Please join StudyMode to read the full document. Dating in the Workplace Executive Summary The ethical dilemma introduced in this paper is a popular one: Dating in the Workplace. It is an issue that has grabbed the attention of the media, and it has the power to ruin an organization if not dealt with correctly. This paper will raise awareness of the rewards and risks of dating relationships in a work environment. Introduction Above all, this paper will answer two important questions: What are the primary and secondary ethical issues of concern to corporate leaders?
Dating in the Workplace
Fraternization Policy Sample for the Workplace
Workplace romances happen often, and having a policy in place to help guide the process makes the situation manageable for everyone involved. A study in from CareerBuilder revealed that 41 percent of professionals have dated a coworker and that 30 percent of office romances have led to marriage. Office relationships can seem harmless at first, but when the two lovers start showing favoritism, or if the situation involves a manager dating a subordinate—then it can quickly become a nightmare for HR. When two employees begin a relationship, it tends to create office gossip, as everyone watches and speculates if the relationship is going to last. Gossiping among coworkers means less productivity and can bring judgment, complaints, hurt feelings, and negatively affect office morale.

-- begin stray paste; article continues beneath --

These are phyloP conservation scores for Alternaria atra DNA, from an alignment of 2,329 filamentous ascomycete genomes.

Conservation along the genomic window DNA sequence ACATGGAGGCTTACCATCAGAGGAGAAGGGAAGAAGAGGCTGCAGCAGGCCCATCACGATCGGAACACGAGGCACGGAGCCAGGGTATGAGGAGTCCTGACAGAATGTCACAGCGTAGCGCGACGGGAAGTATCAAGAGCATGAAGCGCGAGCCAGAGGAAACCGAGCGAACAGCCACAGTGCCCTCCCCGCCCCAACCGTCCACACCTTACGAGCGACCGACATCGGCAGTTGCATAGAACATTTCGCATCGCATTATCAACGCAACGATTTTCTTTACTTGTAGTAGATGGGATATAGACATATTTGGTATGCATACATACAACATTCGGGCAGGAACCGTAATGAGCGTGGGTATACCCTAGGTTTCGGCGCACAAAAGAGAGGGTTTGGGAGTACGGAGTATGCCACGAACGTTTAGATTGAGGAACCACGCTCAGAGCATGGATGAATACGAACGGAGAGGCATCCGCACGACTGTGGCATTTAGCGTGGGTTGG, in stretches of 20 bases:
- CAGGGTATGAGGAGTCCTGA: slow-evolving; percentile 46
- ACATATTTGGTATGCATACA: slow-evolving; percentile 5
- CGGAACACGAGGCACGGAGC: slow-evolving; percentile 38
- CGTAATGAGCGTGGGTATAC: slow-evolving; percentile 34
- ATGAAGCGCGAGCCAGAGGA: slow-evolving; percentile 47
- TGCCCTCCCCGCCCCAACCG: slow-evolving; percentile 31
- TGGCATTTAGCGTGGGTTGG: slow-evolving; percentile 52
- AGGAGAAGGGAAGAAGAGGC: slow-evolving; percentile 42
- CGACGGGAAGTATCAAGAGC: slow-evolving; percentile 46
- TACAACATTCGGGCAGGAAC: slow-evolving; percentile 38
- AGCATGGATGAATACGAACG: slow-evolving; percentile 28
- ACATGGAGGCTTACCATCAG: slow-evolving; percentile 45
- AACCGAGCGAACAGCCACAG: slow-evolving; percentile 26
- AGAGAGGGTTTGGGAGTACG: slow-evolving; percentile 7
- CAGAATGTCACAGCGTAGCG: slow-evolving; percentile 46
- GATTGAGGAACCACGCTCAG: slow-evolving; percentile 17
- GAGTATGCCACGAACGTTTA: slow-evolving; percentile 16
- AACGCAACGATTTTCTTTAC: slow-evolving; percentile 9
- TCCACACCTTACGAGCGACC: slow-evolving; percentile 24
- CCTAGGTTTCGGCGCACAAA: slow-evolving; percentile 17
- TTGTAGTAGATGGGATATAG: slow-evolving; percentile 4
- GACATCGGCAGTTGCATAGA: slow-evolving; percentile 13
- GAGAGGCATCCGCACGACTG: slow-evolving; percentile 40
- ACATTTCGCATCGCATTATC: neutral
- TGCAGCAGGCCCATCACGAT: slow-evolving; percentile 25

11+ Fraternization Policy Templates and Guide
The dating or fraternization policy adopted by an organization reflects the culture of the organization. Employee-oriented, forward-thinking workplaces recognize that one of the places where employees meet their eventual spouse or partner is at work. But, relationships can also go awry and result in friction and conflict at work.
If you've ever worked for a family-owned business where the boss's family member advanced up the ladder without the right credentials, you probably see the worth of a nepotism policy. It's a policy that dictates if and how family members can work together within a business. You can limit the policy to covering employees, or include regulations for clients, vendors, or other people who interact with the company. Most businesses don't violate laws when they hire family members. A majority of state regulations prohibit only local officials from hiring family members, and these laws vary from state to state—some states, in fact, have no prohibition in their statutes.